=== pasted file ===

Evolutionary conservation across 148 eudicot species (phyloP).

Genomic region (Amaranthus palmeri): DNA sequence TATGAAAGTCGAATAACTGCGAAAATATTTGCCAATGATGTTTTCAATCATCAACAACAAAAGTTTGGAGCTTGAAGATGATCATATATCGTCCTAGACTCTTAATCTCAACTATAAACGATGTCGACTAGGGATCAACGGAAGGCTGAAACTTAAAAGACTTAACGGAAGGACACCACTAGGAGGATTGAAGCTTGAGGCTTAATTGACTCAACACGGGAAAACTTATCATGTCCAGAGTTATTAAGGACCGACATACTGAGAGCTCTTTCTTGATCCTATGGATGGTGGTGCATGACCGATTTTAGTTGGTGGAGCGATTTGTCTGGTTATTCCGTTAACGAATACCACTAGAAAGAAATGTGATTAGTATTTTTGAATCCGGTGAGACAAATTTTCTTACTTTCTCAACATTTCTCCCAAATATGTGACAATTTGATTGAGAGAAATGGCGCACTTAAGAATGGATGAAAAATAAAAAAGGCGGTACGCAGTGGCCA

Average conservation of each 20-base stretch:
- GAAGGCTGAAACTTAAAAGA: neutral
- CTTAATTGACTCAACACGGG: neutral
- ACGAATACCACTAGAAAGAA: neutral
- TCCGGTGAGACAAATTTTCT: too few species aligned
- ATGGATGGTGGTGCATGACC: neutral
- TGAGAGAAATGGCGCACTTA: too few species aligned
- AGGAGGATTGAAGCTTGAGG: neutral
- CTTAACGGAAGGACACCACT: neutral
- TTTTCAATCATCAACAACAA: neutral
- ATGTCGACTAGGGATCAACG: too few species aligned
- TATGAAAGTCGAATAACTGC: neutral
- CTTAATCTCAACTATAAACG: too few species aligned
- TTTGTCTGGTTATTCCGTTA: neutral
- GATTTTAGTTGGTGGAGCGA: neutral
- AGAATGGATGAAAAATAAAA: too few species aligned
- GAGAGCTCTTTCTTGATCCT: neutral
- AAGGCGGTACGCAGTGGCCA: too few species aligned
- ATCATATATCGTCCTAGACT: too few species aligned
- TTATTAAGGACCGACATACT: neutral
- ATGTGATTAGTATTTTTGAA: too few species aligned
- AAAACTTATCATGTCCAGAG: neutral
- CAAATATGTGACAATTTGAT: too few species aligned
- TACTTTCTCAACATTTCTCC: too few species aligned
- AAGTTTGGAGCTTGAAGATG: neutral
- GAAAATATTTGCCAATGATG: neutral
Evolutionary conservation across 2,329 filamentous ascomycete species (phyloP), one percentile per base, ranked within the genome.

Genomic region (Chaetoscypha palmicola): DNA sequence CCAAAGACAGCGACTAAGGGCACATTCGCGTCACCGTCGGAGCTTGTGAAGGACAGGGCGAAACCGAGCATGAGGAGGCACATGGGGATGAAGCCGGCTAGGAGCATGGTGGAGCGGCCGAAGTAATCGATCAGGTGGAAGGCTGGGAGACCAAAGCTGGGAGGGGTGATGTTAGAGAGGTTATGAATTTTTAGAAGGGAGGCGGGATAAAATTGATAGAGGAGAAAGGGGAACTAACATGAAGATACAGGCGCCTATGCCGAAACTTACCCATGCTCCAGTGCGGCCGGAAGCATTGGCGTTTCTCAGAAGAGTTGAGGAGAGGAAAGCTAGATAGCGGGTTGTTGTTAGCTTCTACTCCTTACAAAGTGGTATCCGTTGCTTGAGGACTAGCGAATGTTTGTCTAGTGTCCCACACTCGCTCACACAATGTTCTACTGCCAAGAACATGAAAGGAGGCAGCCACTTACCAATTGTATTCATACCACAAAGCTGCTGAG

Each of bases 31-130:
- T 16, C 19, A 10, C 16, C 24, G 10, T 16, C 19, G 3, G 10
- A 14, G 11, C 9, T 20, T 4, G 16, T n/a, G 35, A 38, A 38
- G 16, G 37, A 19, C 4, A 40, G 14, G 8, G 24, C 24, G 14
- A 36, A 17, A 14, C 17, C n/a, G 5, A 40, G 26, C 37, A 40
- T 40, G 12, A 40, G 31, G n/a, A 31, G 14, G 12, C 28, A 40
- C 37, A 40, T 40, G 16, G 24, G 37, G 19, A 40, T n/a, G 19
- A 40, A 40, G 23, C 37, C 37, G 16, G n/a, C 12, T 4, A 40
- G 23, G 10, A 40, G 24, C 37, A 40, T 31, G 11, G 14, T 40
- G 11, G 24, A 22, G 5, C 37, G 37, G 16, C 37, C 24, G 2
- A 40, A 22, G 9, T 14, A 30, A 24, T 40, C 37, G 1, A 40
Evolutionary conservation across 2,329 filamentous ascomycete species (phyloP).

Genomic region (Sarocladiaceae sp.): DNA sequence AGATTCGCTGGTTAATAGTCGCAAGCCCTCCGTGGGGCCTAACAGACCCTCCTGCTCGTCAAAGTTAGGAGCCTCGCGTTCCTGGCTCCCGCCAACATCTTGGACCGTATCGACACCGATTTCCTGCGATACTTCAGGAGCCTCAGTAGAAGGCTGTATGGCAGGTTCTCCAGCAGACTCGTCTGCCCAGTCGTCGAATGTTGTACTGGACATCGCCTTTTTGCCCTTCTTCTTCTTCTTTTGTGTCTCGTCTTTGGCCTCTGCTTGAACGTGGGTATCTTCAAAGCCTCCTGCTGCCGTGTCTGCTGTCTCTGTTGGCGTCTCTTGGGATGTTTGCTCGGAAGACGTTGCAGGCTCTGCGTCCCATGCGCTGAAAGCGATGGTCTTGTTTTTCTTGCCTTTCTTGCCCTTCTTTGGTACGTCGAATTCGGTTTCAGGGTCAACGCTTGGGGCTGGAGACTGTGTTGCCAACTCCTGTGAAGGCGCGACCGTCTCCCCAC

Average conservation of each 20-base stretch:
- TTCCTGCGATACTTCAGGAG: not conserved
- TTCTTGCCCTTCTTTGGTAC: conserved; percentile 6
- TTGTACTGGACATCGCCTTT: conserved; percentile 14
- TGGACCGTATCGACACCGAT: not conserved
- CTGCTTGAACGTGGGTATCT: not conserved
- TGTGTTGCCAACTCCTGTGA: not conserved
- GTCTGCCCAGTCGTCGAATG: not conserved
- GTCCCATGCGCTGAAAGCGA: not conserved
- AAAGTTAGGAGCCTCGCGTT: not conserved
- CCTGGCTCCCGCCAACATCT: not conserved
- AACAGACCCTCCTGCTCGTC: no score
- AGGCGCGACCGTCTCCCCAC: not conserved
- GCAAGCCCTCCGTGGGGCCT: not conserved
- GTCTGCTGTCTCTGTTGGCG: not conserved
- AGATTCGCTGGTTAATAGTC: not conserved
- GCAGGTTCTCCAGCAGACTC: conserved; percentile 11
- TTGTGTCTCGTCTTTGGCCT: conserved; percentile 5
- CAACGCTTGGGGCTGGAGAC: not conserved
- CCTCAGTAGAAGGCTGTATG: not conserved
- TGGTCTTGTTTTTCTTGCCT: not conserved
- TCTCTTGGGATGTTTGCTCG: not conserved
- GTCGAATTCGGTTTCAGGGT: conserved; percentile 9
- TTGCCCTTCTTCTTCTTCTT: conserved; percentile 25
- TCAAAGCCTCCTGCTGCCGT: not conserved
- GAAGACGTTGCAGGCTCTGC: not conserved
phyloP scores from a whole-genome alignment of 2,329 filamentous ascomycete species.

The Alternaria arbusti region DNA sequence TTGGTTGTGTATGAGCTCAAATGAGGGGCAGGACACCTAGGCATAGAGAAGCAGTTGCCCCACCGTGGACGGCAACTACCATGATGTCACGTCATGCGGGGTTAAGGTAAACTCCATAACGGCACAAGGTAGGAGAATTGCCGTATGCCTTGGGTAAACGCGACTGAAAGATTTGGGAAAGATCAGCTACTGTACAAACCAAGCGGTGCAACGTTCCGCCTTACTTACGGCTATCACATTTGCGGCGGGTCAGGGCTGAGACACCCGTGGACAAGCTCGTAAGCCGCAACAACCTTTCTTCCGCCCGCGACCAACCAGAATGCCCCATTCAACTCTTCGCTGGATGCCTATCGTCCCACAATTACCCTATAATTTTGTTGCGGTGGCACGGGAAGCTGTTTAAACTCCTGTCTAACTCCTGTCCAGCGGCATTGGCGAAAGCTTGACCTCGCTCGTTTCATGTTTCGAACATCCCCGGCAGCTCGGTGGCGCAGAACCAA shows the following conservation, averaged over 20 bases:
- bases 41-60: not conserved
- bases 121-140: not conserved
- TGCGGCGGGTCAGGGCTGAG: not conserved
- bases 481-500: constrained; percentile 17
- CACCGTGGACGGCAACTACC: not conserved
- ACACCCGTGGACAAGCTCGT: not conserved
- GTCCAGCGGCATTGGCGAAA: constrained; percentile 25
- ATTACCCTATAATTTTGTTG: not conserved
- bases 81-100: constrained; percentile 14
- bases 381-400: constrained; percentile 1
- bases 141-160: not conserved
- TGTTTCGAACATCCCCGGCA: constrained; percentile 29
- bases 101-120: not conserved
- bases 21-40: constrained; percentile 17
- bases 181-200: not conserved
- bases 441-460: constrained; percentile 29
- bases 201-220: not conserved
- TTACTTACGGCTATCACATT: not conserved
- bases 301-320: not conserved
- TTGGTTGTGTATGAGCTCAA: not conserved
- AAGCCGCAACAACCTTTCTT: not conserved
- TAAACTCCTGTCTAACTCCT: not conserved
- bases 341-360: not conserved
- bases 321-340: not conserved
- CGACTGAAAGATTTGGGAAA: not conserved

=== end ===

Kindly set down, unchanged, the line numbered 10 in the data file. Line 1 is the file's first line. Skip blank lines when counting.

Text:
- AGGAGGATTGAAGCTTGAGG: neutral